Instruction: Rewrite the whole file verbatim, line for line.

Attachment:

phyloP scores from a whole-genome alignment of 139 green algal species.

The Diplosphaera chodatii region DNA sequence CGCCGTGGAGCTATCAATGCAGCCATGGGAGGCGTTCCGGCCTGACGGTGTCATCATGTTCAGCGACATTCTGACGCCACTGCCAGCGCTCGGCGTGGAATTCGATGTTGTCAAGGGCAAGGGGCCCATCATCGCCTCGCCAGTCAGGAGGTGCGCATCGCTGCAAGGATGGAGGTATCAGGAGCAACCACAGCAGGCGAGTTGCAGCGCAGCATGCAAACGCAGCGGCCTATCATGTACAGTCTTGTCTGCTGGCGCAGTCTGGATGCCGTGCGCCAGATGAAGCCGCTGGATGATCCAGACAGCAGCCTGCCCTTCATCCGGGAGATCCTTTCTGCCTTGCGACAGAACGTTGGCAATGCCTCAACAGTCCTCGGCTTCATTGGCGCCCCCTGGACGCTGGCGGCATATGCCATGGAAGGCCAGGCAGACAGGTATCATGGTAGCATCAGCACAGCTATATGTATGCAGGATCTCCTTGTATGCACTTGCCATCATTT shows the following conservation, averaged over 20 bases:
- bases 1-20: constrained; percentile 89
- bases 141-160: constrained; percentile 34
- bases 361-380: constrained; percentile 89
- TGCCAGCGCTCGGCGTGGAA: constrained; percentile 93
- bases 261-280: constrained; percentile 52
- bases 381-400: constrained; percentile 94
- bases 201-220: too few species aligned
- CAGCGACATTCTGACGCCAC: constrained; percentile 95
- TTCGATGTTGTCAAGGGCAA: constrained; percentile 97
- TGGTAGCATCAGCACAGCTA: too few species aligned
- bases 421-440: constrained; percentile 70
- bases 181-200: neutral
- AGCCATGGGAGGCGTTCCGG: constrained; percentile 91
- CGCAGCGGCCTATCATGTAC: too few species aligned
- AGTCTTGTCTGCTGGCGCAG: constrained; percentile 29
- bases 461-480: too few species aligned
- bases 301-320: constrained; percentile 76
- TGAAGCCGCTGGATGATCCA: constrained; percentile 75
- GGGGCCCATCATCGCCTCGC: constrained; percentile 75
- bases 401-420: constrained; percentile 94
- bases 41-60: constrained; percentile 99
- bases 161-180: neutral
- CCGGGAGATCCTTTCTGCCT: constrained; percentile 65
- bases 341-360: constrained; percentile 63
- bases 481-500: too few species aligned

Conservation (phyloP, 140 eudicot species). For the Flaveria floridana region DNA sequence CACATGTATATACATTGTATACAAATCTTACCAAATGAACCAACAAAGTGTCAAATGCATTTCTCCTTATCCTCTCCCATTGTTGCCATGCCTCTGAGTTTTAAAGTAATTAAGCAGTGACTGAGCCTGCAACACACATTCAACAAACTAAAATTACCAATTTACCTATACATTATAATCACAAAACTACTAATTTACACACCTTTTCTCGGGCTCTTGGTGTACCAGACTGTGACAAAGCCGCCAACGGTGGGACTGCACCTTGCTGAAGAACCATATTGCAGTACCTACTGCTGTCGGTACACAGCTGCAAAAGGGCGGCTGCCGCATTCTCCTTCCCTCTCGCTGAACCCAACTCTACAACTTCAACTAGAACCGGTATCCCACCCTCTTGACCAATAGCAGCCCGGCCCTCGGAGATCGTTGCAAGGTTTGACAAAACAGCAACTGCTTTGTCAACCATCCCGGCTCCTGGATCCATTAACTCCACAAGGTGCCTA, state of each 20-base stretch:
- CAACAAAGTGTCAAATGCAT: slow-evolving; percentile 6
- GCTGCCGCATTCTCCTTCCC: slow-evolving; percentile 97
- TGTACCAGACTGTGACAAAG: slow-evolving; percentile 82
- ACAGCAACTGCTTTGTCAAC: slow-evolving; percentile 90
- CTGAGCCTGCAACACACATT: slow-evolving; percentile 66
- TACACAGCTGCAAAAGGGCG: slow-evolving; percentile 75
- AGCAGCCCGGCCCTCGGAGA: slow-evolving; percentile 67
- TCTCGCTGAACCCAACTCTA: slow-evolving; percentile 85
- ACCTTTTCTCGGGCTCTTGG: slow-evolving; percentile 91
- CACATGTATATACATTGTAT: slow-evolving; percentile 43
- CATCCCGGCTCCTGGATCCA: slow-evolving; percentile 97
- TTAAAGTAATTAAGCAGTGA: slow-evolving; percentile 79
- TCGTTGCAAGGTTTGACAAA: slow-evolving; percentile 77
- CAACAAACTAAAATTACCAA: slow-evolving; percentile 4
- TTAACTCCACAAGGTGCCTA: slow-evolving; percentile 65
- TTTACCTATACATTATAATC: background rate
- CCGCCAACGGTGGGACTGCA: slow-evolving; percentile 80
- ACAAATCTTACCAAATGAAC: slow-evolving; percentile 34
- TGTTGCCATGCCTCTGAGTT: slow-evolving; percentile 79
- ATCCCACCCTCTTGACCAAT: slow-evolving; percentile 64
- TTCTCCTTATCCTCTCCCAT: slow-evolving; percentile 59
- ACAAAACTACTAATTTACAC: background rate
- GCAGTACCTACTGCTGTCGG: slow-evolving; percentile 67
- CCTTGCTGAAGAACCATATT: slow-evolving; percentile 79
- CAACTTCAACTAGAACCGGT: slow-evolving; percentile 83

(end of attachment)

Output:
phyloP scores from a whole-genome alignment of 139 green algal species.

The Diplosphaera chodatii region DNA sequence CGCCGTGGAGCTATCAATGCAGCCATGGGAGGCGTTCCGGCCTGACGGTGTCATCATGTTCAGCGACATTCTGACGCCACTGCCAGCGCTCGGCGTGGAATTCGATGTTGTCAAGGGCAAGGGGCCCATCATCGCCTCGCCAGTCAGGAGGTGCGCATCGCTGCAAGGATGGAGGTATCAGGAGCAACCACAGCAGGCGAGTTGCAGCGCAGCATGCAAACGCAGCGGCCTATCATGTACAGTCTTGTCTGCTGGCGCAGTCTGGATGCCGTGCGCCAGATGAAGCCGCTGGATGATCCAGACAGCAGCCTGCCCTTCATCCGGGAGATCCTTTCTGCCTTGCGACAGAACGTTGGCAATGCCTCAACAGTCCTCGGCTTCATTGGCGCCCCCTGGACGCTGGCGGCATATGCCATGGAAGGCCAGGCAGACAGGTATCATGGTAGCATCAGCACAGCTATATGTATGCAGGATCTCCTTGTATGCACTTGCCATCATTT shows the following conservation, averaged over 20 bases:
- bases 1-20: constrained; percentile 89
- bases 141-160: constrained; percentile 34
- bases 361-380: constrained; percentile 89
- TGCCAGCGCTCGGCGTGGAA: constrained; percentile 93
- bases 261-280: constrained; percentile 52
- bases 381-400: constrained; percentile 94
- bases 201-220: too few species aligned
- CAGCGACATTCTGACGCCAC: constrained; percentile 95
- TTCGATGTTGTCAAGGGCAA: constrained; percentile 97
- TGGTAGCATCAGCACAGCTA: too few species aligned
- bases 421-440: constrained; percentile 70
- bases 181-200: neutral
- AGCCATGGGAGGCGTTCCGG: constrained; percentile 91
- CGCAGCGGCCTATCATGTAC: too few species aligned
- AGTCTTGTCTGCTGGCGCAG: constrained; percentile 29
- bases 461-480: too few species aligned
- bases 301-320: constrained; percentile 76
- TGAAGCCGCTGGATGATCCA: constrained; percentile 75
- GGGGCCCATCATCGCCTCGC: constrained; percentile 75
- bases 401-420: constrained; percentile 94
- bases 41-60: constrained; percentile 99
- bases 161-180: neutral
- CCGGGAGATCCTTTCTGCCT: constrained; percentile 65
- bases 341-360: constrained; percentile 63
- bases 481-500: too few species aligned

Conservation (phyloP, 140 eudicot species). For the Flaveria floridana region DNA sequence CACATGTATATACATTGTATACAAATCTTACCAAATGAACCAACAAAGTGTCAAATGCATTTCTCCTTATCCTCTCCCATTGTTGCCATGCCTCTGAGTTTTAAAGTAATTAAGCAGTGACTGAGCCTGCAACACACATTCAACAAACTAAAATTACCAATTTACCTATACATTATAATCACAAAACTACTAATTTACACACCTTTTCTCGGGCTCTTGGTGTACCAGACTGTGACAAAGCCGCCAACGGTGGGACTGCACCTTGCTGAAGAACCATATTGCAGTACCTACTGCTGTCGGTACACAGCTGCAAAAGGGCGGCTGCCGCATTCTCCTTCCCTCTCGCTGAACCCAACTCTACAACTTCAACTAGAACCGGTATCCCACCCTCTTGACCAATAGCAGCCCGGCCCTCGGAGATCGTTGCAAGGTTTGACAAAACAGCAACTGCTTTGTCAACCATCCCGGCTCCTGGATCCATTAACTCCACAAGGTGCCTA, state of each 20-base stretch:
- CAACAAAGTGTCAAATGCAT: slow-evolving; percentile 6
- GCTGCCGCATTCTCCTTCCC: slow-evolving; percentile 97
- TGTACCAGACTGTGACAAAG: slow-evolving; percentile 82
- ACAGCAACTGCTTTGTCAAC: slow-evolving; percentile 90
- CTGAGCCTGCAACACACATT: slow-evolving; percentile 66
- TACACAGCTGCAAAAGGGCG: slow-evolving; percentile 75
- AGCAGCCCGGCCCTCGGAGA: slow-evolving; percentile 67
- TCTCGCTGAACCCAACTCTA: slow-evolving; percentile 85
- ACCTTTTCTCGGGCTCTTGG: slow-evolving; percentile 91
- CACATGTATATACATTGTAT: slow-evolving; percentile 43
- CATCCCGGCTCCTGGATCCA: slow-evolving; percentile 97
- TTAAAGTAATTAAGCAGTGA: slow-evolving; percentile 79
- TCGTTGCAAGGTTTGACAAA: slow-evolving; percentile 77
- CAACAAACTAAAATTACCAA: slow-evolving; percentile 4
- TTAACTCCACAAGGTGCCTA: slow-evolving; percentile 65
- TTTACCTATACATTATAATC: background rate
- CCGCCAACGGTGGGACTGCA: slow-evolving; percentile 80
- ACAAATCTTACCAAATGAAC: slow-evolving; percentile 34
- TGTTGCCATGCCTCTGAGTT: slow-evolving; percentile 79
- ATCCCACCCTCTTGACCAAT: slow-evolving; percentile 64
- TTCTCCTTATCCTCTCCCAT: slow-evolving; percentile 59
- ACAAAACTACTAATTTACAC: background rate
- GCAGTACCTACTGCTGTCGG: slow-evolving; percentile 67
- CCTTGCTGAAGAACCATATT: slow-evolving; percentile 79
- CAACTTCAACTAGAACCGGT: slow-evolving; percentile 83